To build a kernel on Emulab, you must first have a private source tree that you can work in. Unfortunately, there isn't enough disk space for us all to have our own trees. Therefore, I have set up a system that allows you to symlink large parts of the kernel that don't need to be privatized. Run the command ~geoff/maketree to create your own source tree in ~/usr/src/linux. (Note that the script takes a while to run.) The tree will be constructed so that you can change the files kernel/sys.c and arch/i386/kernel/entry.S, which should be the only files you need to modify.

If you screw up and want to start over, run ~geoff/zaptree. Note that this program will destroy your modified source files, so back them up first.

Once you have made a source tree, you can build a kernel by creating an experiment, cd'ing to ~/usr/src/linux, and typing "make bzImage". Note that you can only do builds from one of the PCs. The first time you do this, it will take a while, so I suggest that you start a kernel make immediately after you create the tree. Once you've made a kernel, subsequent builds will be reasonably fast.

Running an Emulab Kernel

To run your kernel, you must install it in /boot. The usual procedure (which you won't have to use) is:

  1. Make a backup copy of the kernel (which is normally named something like /boot/vmlinuz or /boot/vmlinuz-2.4.2-2) under a backup name such as /boot/vmlinuz.old.
  2. Copy your kernel (which is in arch/i386/boot/bzImage into /boot under a name such as /boot/vmlinuz or /boot/vmlinuz.new.
  3. Edit the boot configuration file, /etc/lilo.conf, to tell it about the new kernel. (Typically, you only need to do this once. On my own machines, I have an entry for vmlinuz.new, which can be booted by hand under the name devel, and an entry for vmlinuz.old, which can be booted under the name backup. When I start a new project, I back up my running kernel to vmlinuz.old in case I screw up so badly that the kernel won't boot. When I am sure that my kernel change works, I rename vmlinuz.new to vmlinuz so that it becomes the default.)
  4. Run the command lilo to tell the boot mechanism about the new kernel. This step is critical; otherwise you'll boot the old kernel even though the new one is in /boot/vmlinuz.

Since the above procedure is complicated, and since Emulab makes our lives easy (we can seriously screw up a machine by accident and they can recover it automatically), we have a much simpler procedure:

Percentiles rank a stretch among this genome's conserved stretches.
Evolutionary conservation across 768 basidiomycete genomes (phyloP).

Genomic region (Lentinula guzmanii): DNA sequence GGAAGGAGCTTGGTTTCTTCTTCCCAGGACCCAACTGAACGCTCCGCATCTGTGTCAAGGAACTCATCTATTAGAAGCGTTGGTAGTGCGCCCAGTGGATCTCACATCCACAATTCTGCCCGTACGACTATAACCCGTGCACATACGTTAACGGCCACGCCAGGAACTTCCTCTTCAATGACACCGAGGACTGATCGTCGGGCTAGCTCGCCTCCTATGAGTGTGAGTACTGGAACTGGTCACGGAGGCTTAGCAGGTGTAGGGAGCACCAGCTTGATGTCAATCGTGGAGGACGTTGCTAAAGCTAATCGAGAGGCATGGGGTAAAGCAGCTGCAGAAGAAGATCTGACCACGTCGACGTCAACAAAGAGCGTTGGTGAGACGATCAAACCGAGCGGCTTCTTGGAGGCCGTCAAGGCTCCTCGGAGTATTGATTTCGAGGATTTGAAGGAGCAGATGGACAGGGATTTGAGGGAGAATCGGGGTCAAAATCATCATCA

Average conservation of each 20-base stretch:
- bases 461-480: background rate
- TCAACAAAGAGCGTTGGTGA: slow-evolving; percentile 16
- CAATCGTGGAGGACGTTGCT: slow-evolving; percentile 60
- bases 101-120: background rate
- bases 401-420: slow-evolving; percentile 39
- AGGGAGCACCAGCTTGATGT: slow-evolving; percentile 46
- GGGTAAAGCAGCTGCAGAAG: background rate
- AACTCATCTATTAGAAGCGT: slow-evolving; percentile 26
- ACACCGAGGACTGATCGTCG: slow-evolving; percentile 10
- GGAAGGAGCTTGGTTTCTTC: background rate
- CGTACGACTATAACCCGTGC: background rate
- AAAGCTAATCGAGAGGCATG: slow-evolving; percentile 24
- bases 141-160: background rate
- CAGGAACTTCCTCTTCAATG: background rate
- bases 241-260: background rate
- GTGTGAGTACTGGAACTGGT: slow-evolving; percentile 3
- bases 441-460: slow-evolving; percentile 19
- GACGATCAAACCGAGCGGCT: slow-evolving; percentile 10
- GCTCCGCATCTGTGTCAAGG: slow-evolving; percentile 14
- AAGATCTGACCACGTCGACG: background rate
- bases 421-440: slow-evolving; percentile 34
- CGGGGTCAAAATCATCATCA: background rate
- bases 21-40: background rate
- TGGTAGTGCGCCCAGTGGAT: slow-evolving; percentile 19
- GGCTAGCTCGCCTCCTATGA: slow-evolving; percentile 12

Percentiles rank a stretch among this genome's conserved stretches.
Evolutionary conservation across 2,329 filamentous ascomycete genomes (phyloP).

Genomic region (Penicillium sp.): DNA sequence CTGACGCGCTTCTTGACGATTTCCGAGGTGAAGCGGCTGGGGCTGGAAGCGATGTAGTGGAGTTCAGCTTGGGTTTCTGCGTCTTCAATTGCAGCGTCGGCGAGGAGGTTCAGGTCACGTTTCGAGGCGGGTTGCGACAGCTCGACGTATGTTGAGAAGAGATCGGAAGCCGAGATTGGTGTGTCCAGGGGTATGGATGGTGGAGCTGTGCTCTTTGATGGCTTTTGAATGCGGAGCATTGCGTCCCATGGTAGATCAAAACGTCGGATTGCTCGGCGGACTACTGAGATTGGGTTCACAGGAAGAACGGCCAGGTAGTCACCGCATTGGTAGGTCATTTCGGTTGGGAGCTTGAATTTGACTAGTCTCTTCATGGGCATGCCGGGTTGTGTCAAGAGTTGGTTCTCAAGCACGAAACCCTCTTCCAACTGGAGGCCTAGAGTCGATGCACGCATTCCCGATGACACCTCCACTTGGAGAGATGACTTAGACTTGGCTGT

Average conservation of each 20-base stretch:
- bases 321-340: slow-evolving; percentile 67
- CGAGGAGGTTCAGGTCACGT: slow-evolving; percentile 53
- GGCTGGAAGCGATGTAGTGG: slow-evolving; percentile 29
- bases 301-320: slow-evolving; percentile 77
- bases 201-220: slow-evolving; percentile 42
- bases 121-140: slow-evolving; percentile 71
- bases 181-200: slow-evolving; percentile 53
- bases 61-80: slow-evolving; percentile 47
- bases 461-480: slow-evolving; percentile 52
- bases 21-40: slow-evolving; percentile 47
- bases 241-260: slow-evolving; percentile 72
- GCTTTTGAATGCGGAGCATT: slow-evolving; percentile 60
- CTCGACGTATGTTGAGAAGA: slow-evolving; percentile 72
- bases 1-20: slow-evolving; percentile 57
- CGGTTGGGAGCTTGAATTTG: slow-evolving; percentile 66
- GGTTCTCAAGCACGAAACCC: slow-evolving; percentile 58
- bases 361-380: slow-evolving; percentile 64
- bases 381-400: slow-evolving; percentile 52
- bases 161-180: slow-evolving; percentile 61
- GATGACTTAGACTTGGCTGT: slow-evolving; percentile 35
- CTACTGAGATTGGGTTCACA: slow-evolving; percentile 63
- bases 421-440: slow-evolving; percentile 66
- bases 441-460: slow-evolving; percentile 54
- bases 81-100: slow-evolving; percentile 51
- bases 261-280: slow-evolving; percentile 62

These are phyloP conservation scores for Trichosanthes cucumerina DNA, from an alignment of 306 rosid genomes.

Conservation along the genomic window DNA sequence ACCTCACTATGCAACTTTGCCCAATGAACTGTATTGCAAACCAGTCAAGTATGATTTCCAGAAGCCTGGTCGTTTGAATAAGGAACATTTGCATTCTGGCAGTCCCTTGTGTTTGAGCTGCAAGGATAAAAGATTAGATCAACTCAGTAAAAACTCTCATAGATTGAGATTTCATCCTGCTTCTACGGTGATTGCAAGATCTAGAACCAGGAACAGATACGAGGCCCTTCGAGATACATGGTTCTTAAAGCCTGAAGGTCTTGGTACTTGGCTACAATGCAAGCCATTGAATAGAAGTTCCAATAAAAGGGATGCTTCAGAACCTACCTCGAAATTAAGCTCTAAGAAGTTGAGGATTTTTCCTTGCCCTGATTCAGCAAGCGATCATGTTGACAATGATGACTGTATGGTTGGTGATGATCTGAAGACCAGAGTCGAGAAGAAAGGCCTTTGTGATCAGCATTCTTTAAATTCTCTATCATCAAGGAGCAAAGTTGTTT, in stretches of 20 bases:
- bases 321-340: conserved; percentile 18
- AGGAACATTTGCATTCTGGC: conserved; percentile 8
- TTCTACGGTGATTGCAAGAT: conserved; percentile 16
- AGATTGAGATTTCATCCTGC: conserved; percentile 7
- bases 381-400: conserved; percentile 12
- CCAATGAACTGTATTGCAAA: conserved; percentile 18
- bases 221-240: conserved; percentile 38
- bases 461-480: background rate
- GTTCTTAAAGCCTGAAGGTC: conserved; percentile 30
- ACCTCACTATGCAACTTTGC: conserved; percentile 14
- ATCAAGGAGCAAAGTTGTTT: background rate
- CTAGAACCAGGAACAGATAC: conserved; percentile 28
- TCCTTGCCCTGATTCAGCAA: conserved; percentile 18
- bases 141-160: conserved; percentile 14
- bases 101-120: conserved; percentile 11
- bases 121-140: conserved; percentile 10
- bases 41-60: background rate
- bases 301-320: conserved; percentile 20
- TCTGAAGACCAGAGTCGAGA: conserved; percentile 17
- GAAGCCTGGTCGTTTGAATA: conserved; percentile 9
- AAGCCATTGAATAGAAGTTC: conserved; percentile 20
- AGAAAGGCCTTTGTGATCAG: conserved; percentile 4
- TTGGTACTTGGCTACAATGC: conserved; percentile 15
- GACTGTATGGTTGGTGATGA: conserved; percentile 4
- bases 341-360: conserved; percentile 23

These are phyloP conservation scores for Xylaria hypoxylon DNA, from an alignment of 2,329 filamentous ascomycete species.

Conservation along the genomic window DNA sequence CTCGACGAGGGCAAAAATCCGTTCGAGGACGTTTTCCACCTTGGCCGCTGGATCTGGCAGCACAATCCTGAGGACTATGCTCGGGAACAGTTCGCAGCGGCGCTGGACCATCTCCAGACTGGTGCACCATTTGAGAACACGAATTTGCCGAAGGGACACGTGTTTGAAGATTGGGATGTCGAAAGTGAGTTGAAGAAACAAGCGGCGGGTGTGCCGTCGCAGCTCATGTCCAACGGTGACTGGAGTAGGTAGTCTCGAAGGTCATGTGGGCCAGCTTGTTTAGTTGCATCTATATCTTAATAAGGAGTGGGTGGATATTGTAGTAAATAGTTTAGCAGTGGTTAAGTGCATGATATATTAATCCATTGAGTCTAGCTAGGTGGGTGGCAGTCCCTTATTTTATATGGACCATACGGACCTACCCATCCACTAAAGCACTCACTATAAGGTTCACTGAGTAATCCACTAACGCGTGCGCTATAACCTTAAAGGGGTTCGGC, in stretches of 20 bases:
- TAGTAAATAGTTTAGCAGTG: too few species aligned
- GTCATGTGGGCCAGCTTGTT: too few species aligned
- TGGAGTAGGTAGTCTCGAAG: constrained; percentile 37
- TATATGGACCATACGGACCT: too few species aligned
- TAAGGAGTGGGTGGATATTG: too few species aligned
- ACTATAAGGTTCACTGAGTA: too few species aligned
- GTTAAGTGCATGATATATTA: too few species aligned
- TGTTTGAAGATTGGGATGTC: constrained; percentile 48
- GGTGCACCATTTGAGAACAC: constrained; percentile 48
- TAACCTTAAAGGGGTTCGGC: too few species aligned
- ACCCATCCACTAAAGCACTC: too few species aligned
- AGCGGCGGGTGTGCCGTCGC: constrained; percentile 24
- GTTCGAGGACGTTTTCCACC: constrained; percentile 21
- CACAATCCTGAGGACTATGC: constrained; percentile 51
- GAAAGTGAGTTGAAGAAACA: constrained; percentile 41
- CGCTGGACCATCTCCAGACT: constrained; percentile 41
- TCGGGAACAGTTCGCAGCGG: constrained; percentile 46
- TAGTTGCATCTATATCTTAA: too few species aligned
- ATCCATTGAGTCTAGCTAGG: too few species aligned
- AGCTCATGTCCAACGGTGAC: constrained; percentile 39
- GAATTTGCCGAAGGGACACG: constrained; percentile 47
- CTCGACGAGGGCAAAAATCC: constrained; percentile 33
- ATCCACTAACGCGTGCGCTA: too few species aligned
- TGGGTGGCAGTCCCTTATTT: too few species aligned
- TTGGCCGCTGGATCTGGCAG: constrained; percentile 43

1. Compile your kernel.
  2. Run sudo ~geoff/newkernel to install your new kernel.
  3. Use sudo reboot to reboot the machine (this will take a while, but eventually you'll get a login prompt).

If you decide your kernel is completely messed up, you can go back to the original kernel with the following steps:

  1. Run sudo ~geoff/oldkernel to revert to the known-good kernel.
  2. Use sudo reboot to reboot the machine.

Both of the above procedures must be run from the console, which is reached with tip from users.emulab.net. If you try them from an ssh connection, your connection will be closed as part of the reboot process.

After the reboot, you can double-check that you're running your own kernel by typing cat /proc/version. The kernel version string will include the date and time when you built your kernel, as well as your own login name.

Black Screens

When you connect to your test computer with tip, you may find that your screen goes into "reverse video" where the foreground and background colors are exchanged. You can cure this problem by running ~geoff/unblack.


Please use cs134submit to submit the following files:

If you use Emulab, you will have to use scp to download your source files onto Turing before you can submit them.



There were two class sessions related to this project. You should have gotten handouts there. However, to save myself from requests from people who should know better, here are links to the handouts:

Web Sites

  • There is lots of stuff at kernelnewbies.org. Especially, there's good stuff in the documents directory and the procfs Guide.